Loops, creative coding.

Motion blur template (by beesandbombs) (Processing)


This tutorial is about motion blur but also about workflow and what the code of my Processing gif art actually looks like.

Most of the source codes of my gifs made in Processing have a structure and first section which are similar for all gifs, and I call it a template. This template is coming from the gif artist beesandbombs (dave). It’s mostly useful to render animations with motion blur but can also contain some useful functions. He has shared quite a lot of his code using it. He kindly has no problems with other people using it and I had previously written another tutorial about it.

A quite minimal version of code with the template (when starting to code an animation) can look like this:

The point is that the useful code above the ////////// does not need any change when you’re working on different gifs.

If you set the recording variable to true, it renders the gif frames, with motion blur. If you put it to false you can control time with your mouse x position and there is no motion blur (used to quickly check your animation). The numFrames variable is the number of frames of the rendered gif. Don’t be scared of some details of that code, you could use it easily without understanding precisely how it works.

Drawing is done depending on the global variable t going from 0 to 1, and is done through the new draw_() function.

Let’s have an example, let’s fill draw_() with this:

with those parameters:

With that code we obtain the frames of the following gif when running our Processing sketch:

moving black dots

The motion blur is just an average of many drawn images. samplesPerFrame and shutterAngle are its parameters.

For comparison here is what we obtain without motion blur (samplesPerFrame=1):

moving black dots

Motion blur explanation

(you can skip this part)

samplesPerFrame is the number of drawn images that are averaged to get a frame of the rendered gif (so when you increase it you increase some kind of quality).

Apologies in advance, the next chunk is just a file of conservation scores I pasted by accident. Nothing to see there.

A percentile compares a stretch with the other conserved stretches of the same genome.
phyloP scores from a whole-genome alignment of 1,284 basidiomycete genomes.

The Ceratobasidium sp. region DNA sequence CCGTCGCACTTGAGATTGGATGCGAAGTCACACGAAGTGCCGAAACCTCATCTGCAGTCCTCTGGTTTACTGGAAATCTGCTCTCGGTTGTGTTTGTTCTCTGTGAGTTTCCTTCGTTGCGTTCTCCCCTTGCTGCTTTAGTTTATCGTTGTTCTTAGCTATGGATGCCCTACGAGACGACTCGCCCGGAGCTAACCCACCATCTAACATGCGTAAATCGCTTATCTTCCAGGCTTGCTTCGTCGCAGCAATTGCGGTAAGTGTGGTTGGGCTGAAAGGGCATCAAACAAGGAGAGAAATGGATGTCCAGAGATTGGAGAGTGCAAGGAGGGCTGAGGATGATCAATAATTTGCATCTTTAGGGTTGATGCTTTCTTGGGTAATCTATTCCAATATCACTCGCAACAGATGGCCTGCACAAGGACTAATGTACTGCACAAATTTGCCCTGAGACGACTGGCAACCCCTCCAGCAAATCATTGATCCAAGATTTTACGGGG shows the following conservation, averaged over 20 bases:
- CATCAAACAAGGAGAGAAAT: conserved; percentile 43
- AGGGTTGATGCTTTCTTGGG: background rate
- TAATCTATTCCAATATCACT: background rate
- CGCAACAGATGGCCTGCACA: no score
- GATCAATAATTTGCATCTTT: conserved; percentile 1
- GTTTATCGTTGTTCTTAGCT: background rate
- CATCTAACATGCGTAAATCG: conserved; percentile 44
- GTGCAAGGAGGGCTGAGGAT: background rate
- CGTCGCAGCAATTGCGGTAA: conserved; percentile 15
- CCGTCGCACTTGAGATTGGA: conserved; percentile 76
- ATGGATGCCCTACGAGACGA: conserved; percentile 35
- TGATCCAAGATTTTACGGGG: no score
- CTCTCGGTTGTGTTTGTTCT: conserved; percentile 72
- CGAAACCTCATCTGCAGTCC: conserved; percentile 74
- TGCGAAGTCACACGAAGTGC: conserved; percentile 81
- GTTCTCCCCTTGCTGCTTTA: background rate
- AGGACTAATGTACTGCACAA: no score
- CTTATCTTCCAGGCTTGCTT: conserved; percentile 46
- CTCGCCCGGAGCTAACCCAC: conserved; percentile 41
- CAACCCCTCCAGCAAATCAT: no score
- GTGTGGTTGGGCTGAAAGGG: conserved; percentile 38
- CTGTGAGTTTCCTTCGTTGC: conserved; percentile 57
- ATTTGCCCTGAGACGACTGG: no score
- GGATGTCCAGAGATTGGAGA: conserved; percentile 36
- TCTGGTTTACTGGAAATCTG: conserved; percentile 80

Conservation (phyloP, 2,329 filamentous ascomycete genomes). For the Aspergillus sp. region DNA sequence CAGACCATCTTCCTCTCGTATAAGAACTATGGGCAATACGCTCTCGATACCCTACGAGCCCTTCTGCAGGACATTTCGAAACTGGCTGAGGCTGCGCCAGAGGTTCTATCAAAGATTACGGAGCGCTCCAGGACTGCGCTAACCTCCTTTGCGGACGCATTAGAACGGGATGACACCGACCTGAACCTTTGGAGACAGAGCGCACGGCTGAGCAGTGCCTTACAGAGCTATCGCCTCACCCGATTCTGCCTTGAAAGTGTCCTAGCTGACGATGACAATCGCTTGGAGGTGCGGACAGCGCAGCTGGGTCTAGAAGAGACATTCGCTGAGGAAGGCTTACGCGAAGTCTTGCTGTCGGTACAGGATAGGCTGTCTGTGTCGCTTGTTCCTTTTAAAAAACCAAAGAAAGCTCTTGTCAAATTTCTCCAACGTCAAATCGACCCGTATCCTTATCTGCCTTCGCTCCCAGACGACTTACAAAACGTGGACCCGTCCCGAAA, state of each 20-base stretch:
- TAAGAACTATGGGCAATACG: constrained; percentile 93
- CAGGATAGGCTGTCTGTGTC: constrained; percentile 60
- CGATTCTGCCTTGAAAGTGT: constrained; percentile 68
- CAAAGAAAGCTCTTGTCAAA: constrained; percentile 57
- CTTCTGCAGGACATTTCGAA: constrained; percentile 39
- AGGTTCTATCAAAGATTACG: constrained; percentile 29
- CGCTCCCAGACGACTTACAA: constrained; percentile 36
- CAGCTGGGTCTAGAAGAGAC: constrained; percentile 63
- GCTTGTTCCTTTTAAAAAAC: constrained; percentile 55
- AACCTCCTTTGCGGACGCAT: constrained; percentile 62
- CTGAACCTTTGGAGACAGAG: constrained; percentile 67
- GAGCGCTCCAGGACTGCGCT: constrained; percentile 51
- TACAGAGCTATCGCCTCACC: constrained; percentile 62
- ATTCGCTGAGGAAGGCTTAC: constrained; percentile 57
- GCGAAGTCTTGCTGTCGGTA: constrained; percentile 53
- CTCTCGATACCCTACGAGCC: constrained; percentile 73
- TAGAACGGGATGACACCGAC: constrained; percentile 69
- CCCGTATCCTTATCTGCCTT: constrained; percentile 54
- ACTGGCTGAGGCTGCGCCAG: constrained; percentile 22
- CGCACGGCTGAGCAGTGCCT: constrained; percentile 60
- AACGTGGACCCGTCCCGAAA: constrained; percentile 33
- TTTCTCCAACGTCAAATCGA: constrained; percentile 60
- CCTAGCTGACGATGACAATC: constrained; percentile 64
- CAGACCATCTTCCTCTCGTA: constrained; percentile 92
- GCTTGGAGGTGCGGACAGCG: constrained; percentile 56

shutterAngle is the “width” of the blur. A shutterAngle larger than 1.0 means that there is some time overlap between the motion blur samples of two consecutive frames of the rendered gif.

To explain it with code, if you look at the draw() function of the template (computing a frame of the rendered gif) you can see something like this:

It shows how the time t is set in function of the motion blur parameters, before calling the draw_ function to get motion blur samples. The modulo 1 loops t so that it stays in [0,1[ even for large shutterAngle.

Finally the rest of the code that can look quite complicated is written to extract red/green/blue components from the pixels data array, or the other way: set the pixels data array from red/green/blue components.

The parameter c

In dave’s code you can also see a global variable c changed with mouse y:

You can use this parameter in your code to adjust a value while seeing the animation for constant c (constant mouse y). By clicking you print the current value of c.

More complete templates

At the time of writing a quite recent template from dave looks like this: “spiral thing” processing code

And mine looks like this: new sketch template

I put some functions that should shorten my code if I use them, but so far I most often forget to use them.

I also have some OpenSimplexNoise tab to go with it when creating a new sketch. I don’t think it’s a really good practice because it copies the noise code for each sketch. You can use OpenSimplex noise with this Processing library instead.

Trick to test perfect loops

Here is a trick I sometimes use to check perfect loops.

In the line of code for mouse control of time, have something like this instead:

That way you can check the beginning and end of the loop around the same mouse x position.

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